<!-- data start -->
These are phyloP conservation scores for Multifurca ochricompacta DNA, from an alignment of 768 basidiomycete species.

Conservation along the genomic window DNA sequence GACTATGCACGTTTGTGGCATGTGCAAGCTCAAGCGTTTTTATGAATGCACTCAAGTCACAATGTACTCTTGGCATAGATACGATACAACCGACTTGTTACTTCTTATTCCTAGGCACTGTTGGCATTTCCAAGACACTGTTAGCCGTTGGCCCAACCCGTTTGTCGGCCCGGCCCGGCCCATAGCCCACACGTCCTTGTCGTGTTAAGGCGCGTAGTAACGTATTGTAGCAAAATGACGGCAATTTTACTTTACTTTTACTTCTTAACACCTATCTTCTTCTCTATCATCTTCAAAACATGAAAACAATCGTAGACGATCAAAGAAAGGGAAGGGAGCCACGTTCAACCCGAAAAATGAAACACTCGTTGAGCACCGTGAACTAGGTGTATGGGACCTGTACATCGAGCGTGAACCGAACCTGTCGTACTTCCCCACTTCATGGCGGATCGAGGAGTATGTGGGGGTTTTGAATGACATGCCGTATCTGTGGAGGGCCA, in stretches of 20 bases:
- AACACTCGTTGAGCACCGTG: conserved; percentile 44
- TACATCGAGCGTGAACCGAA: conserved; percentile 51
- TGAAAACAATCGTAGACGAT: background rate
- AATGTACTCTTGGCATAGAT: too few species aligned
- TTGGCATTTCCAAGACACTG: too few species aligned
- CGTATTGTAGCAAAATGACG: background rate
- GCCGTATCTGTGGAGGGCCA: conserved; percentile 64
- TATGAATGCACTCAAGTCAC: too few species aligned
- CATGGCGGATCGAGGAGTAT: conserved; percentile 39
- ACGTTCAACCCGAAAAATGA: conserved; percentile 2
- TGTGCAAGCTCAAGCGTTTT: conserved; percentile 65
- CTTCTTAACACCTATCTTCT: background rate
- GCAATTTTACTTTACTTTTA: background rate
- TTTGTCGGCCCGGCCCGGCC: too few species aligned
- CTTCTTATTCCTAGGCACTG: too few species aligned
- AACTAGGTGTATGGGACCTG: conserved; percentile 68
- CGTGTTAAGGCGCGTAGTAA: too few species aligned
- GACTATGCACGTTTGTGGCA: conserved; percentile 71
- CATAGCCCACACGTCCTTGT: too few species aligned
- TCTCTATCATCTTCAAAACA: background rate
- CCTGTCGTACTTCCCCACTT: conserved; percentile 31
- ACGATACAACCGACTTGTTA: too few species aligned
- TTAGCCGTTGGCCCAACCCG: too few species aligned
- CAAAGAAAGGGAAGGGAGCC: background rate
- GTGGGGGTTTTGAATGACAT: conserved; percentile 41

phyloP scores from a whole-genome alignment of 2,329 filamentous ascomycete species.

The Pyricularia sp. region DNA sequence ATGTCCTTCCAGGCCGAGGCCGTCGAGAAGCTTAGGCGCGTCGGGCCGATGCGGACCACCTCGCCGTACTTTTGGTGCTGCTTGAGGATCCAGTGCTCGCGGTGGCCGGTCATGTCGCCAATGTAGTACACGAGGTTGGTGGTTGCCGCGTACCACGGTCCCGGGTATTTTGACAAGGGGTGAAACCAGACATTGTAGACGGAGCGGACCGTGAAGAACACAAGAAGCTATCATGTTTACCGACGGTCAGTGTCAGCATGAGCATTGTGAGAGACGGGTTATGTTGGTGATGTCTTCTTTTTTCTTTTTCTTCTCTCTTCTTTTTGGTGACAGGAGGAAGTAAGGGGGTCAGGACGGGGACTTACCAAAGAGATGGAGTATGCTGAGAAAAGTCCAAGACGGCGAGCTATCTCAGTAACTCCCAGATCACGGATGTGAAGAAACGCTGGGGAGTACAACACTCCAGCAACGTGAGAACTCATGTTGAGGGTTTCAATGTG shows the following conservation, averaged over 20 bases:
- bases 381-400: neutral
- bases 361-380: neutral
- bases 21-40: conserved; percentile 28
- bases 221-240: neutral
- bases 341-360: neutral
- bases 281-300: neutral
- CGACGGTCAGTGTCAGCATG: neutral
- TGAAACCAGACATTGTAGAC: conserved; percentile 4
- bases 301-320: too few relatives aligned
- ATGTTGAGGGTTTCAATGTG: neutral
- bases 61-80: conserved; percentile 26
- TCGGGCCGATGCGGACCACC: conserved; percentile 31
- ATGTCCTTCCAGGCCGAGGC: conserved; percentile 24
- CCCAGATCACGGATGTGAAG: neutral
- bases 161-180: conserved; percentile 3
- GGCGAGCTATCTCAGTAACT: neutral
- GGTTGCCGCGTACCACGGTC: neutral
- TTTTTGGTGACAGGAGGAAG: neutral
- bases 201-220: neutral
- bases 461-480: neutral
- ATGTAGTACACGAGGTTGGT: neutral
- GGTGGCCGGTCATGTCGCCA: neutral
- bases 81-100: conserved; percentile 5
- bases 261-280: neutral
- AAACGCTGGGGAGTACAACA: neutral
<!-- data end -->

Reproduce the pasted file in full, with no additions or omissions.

These are phyloP conservation scores for Multifurca ochricompacta DNA, from an alignment of 768 basidiomycete species.

Conservation along the genomic window DNA sequence GACTATGCACGTTTGTGGCATGTGCAAGCTCAAGCGTTTTTATGAATGCACTCAAGTCACAATGTACTCTTGGCATAGATACGATACAACCGACTTGTTACTTCTTATTCCTAGGCACTGTTGGCATTTCCAAGACACTGTTAGCCGTTGGCCCAACCCGTTTGTCGGCCCGGCCCGGCCCATAGCCCACACGTCCTTGTCGTGTTAAGGCGCGTAGTAACGTATTGTAGCAAAATGACGGCAATTTTACTTTACTTTTACTTCTTAACACCTATCTTCTTCTCTATCATCTTCAAAACATGAAAACAATCGTAGACGATCAAAGAAAGGGAAGGGAGCCACGTTCAACCCGAAAAATGAAACACTCGTTGAGCACCGTGAACTAGGTGTATGGGACCTGTACATCGAGCGTGAACCGAACCTGTCGTACTTCCCCACTTCATGGCGGATCGAGGAGTATGTGGGGGTTTTGAATGACATGCCGTATCTGTGGAGGGCCA, in stretches of 20 bases:
- AACACTCGTTGAGCACCGTG: conserved; percentile 44
- TACATCGAGCGTGAACCGAA: conserved; percentile 51
- TGAAAACAATCGTAGACGAT: background rate
- AATGTACTCTTGGCATAGAT: too few species aligned
- TTGGCATTTCCAAGACACTG: too few species aligned
- CGTATTGTAGCAAAATGACG: background rate
- GCCGTATCTGTGGAGGGCCA: conserved; percentile 64
- TATGAATGCACTCAAGTCAC: too few species aligned
- CATGGCGGATCGAGGAGTAT: conserved; percentile 39
- ACGTTCAACCCGAAAAATGA: conserved; percentile 2
- TGTGCAAGCTCAAGCGTTTT: conserved; percentile 65
- CTTCTTAACACCTATCTTCT: background rate
- GCAATTTTACTTTACTTTTA: background rate
- TTTGTCGGCCCGGCCCGGCC: too few species aligned
- CTTCTTATTCCTAGGCACTG: too few species aligned
- AACTAGGTGTATGGGACCTG: conserved; percentile 68
- CGTGTTAAGGCGCGTAGTAA: too few species aligned
- GACTATGCACGTTTGTGGCA: conserved; percentile 71
- CATAGCCCACACGTCCTTGT: too few species aligned
- TCTCTATCATCTTCAAAACA: background rate
- CCTGTCGTACTTCCCCACTT: conserved; percentile 31
- ACGATACAACCGACTTGTTA: too few species aligned
- TTAGCCGTTGGCCCAACCCG: too few species aligned
- CAAAGAAAGGGAAGGGAGCC: background rate
- GTGGGGGTTTTGAATGACAT: conserved; percentile 41

phyloP scores from a whole-genome alignment of 2,329 filamentous ascomycete species.

The Pyricularia sp. region DNA sequence ATGTCCTTCCAGGCCGAGGCCGTCGAGAAGCTTAGGCGCGTCGGGCCGATGCGGACCACCTCGCCGTACTTTTGGTGCTGCTTGAGGATCCAGTGCTCGCGGTGGCCGGTCATGTCGCCAATGTAGTACACGAGGTTGGTGGTTGCCGCGTACCACGGTCCCGGGTATTTTGACAAGGGGTGAAACCAGACATTGTAGACGGAGCGGACCGTGAAGAACACAAGAAGCTATCATGTTTACCGACGGTCAGTGTCAGCATGAGCATTGTGAGAGACGGGTTATGTTGGTGATGTCTTCTTTTTTCTTTTTCTTCTCTCTTCTTTTTGGTGACAGGAGGAAGTAAGGGGGTCAGGACGGGGACTTACCAAAGAGATGGAGTATGCTGAGAAAAGTCCAAGACGGCGAGCTATCTCAGTAACTCCCAGATCACGGATGTGAAGAAACGCTGGGGAGTACAACACTCCAGCAACGTGAGAACTCATGTTGAGGGTTTCAATGTG shows the following conservation, averaged over 20 bases:
- bases 381-400: neutral
- bases 361-380: neutral
- bases 21-40: conserved; percentile 28
- bases 221-240: neutral
- bases 341-360: neutral
- bases 281-300: neutral
- CGACGGTCAGTGTCAGCATG: neutral
- TGAAACCAGACATTGTAGAC: conserved; percentile 4
- bases 301-320: too few relatives aligned
- ATGTTGAGGGTTTCAATGTG: neutral
- bases 61-80: conserved; percentile 26
- TCGGGCCGATGCGGACCACC: conserved; percentile 31
- ATGTCCTTCCAGGCCGAGGC: conserved; percentile 24
- CCCAGATCACGGATGTGAAG: neutral
- bases 161-180: conserved; percentile 3
- GGCGAGCTATCTCAGTAACT: neutral
- GGTTGCCGCGTACCACGGTC: neutral
- TTTTTGGTGACAGGAGGAAG: neutral
- bases 201-220: neutral
- bases 461-480: neutral
- ATGTAGTACACGAGGTTGGT: neutral
- GGTGGCCGGTCATGTCGCCA: neutral
- bases 81-100: conserved; percentile 5
- bases 261-280: neutral
- AAACGCTGGGGAGTACAACA: neutral